June 07, 2016
Following a 6-4 defeat on Monday night, a game that ended with a four-run ninth inning rally in which Freddy Galvis’s three-run home run played a starring role, manager Pete Mackanin bemoaned the bad habits of his light-hitting shortstop. He said Galvis’s faults were systemic of the team’s offensive struggles at large.
“Our hitters make the same outs, the same way, over and over,” Mackanin said.
And then, less than 24 hours later, Mackanin had a felt pen in his hand and wrote Galvis’ name into the three-hole of his starting lineup for Tuesday night’s game against the Chicago Cubs.
“It's funny, when I made out the lineup, without (Tommy) Joseph in it, it becomes a little different,” he explained. “That's the best I could come up with.”
Joseph, who is in the midst of supplanting Ryan Howard as the team’s everyday first baseman, sat out of the lineup for the first time in a week. [Insert mocking fan/talk radio host overreaction that Joseph sits in place of Howard for, again, the first time in a week. Horrors.]
But, again, Mackanin’s struggles to fill out a somewhat productive lineup extend beyond first base. His Tuesday night lineup included a trio of hitters in the 2-through-4 spots who are hitting a combined .246.
Only one of those three players – Cesar Hernandez, Galvis, Maikel Franco – had an on-base percentage over .300 (Hernandez, at a whopping .302) and only one had an OPS north of .700 (Franco, at .736).
Sure Mackanin could slide Odubel Herrera down from his leadoff spot for a night, and he would surely look like a better three-hole hitter than Galvis, but it’s hard to blame a manager for keeping his only consistent hitter in the spot he’s thrived in since the end of April. It’d be the equivalent of moving around deck chairs on the Titanic. Sort of.
Not that the Phillies are a sinking ship. Instead, they’re a young, rebuilding team in transition. The Nick Williamses and J.P. Crawfords remain in the minor leagues, likely to get a look at some point later this season; the Ryan Howards and Carlos Ruizes are still around, playing out the final years of their respective contracts but also not blocking anyone from playing time if they’re used as back-up players (as they have been, for a year in Ruiz’s case and a week now in Howard’s).
But that doesn’t necessarily mean Macknanin sits around and waits for help from the farm. He wants to see the young players in his lineup, including the aforementioned hitters in the 2-through-4 spots on Tuesday night, adapt and adjust as hitters.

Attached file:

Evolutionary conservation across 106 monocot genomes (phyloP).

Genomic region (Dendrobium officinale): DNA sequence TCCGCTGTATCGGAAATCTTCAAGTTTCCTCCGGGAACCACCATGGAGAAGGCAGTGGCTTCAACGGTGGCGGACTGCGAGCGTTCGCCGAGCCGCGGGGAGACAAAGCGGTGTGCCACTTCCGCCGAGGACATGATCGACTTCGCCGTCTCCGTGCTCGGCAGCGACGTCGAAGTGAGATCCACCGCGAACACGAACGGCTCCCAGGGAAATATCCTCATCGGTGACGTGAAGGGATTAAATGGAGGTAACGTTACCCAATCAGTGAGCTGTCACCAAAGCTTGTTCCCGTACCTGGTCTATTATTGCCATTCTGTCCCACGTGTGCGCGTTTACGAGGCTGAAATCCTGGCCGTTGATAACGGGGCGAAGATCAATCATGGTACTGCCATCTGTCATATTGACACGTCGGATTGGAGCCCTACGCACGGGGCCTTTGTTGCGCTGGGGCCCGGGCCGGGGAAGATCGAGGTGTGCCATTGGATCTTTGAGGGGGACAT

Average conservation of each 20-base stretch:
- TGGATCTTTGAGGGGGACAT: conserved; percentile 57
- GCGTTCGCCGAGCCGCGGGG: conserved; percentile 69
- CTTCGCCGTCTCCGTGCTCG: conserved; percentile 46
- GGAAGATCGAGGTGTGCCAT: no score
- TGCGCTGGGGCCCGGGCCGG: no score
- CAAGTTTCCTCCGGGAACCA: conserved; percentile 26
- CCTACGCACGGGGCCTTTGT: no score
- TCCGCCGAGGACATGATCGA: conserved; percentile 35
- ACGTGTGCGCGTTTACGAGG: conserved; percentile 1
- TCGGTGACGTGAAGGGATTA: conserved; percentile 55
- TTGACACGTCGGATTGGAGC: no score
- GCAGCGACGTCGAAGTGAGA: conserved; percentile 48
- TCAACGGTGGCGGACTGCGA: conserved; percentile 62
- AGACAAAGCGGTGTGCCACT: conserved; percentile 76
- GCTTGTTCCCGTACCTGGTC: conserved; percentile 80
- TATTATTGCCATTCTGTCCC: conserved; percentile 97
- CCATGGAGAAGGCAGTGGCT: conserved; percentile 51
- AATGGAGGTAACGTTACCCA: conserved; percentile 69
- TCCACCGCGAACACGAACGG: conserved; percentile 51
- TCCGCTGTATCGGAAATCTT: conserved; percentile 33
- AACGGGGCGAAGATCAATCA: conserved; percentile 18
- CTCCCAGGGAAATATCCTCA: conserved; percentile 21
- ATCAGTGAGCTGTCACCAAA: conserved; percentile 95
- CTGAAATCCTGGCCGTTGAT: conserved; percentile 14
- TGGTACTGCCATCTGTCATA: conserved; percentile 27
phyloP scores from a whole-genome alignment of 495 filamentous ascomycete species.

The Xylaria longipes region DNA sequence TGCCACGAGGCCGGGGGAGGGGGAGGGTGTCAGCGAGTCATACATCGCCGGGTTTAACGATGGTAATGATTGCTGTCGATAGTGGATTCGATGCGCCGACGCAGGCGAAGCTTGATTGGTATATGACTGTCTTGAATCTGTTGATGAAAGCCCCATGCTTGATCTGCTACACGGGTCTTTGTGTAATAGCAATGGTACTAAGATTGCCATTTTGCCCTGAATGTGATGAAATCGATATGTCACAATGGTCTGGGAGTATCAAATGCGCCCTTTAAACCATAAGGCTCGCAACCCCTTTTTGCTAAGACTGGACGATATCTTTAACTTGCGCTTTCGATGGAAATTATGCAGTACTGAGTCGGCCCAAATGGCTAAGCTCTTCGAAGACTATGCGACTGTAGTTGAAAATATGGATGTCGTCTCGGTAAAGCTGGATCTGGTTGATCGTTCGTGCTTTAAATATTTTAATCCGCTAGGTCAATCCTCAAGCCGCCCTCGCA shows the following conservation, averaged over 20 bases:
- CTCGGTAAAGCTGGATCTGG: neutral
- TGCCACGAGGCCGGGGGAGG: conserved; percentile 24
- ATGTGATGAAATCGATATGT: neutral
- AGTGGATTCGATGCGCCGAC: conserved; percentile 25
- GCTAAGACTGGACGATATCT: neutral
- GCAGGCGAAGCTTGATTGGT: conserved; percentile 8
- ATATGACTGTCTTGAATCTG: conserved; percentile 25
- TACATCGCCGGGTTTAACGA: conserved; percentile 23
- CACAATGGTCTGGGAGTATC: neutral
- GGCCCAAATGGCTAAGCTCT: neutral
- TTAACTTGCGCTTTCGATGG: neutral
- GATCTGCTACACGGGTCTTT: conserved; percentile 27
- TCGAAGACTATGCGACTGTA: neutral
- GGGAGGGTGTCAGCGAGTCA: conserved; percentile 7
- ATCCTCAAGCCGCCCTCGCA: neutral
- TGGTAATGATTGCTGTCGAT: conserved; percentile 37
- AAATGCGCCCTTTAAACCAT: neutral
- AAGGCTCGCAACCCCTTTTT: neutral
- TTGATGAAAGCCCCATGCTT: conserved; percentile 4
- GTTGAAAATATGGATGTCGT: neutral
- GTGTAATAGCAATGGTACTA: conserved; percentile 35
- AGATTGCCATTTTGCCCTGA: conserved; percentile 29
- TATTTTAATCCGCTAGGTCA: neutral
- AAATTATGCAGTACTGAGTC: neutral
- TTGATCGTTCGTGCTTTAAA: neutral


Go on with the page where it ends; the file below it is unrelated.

The manager looked up and down his lineup and struggled to find someone who has exhibited the ability to make adjustments this year (with the obvious exception of Herrera, who hasn’t needed to do so).
“Franco needs to quit pulling off the ball. Howie has been getting himself out all year by chasing balls outside the zone,” Mackanin began. “Same thing with Freddy. Hernandez needs to handle off-speed stuff better."
Mackanin kept going, and at one point, stood up from the chair behind his desk and pulled a Charlie Manuel, showing some hitting mechanics to the press.
“They’re not aggressive,” Mackanin continued. “‘I’m going to hit this pitch – no I’m not.’ You got to learn how to go after the fastball and adjust to the breaking ball. I feel like our hitters wait, they wait to see if it’s a good pitch and then they swing, so they get beat by a fastball, then they get behind in the count and get panicky and then they start to chase out of the zone. To me, if you’re a good enough hitter to spot the pitcher a fastball, you better be a good enough hitter not to swing at a breaking ball in the dirt with two strikes, you know what I mean?
“That’s what (pitching coach Steve Henderson) has been preaching, it’s what we’ve bene preaching. Early in the count look for a mistake over the plate Hunt the fastball. Don’t get to two strikes. You know the old saying, you don’t strike out because of the breaking ball you swung and missed, you struck out because you missed the first two fastballs you could have hit.”
The Phillies entered play Tuesday night with a .288 team on-base percentage, the worst in baseball. Only the Atlanta Braves have fewer extra-base hits, total bases, runs scored, or a lower slugging percentage.
Mackanin was asked about his hitting coach, Henderson, who is in his fourth season in the role.
“It’s funny because I listen to him and I go in the cage and I watch what they’re doing and they are doing exactly what they need to be doing,” Mackanin said. “And in the cage they do it. The hard part is taking it into a game. If my swing is this and I’m upper cutting it, now in the cage I’m doing this, it feels uncomfortable but you get results. … If they’re doing it in the cage, great you got it, that’s it. Then they swing at the first pitch and they’re underneath the ball. No. … Like I said, you can only teach so much. I’ve said this many times but I can’t teach you how to ride a bike. You gotta get on it and feel it. Ice skate. I can’t teach you how to ice skate. I can tell you how to tie your skates and push off but you gotta figure it out.”
So a hitting coach can only have so much influence over a major league hitter?
“If you’re a hitting coach and you’re teaching a guy to do something you want him to do it and he does it in the cage over and over again,” Mackanin said. “And then in the game he doesn’t bring it, all you can do is show him the video and ‘Look it, you’re not doing it. Let’s do it.’ And then they take it out into batting practice and do it and then in a game, it’s uncomfortable. It’s like teaching a guy a split. On the side he says ‘OK, that feels good.’ Is he going to throw it in the game? Is he going to push it? Is he going to let it go? It’s hard to do but if you want to improve you gotta do it. If you don’t do it, you’re not going to improve.”
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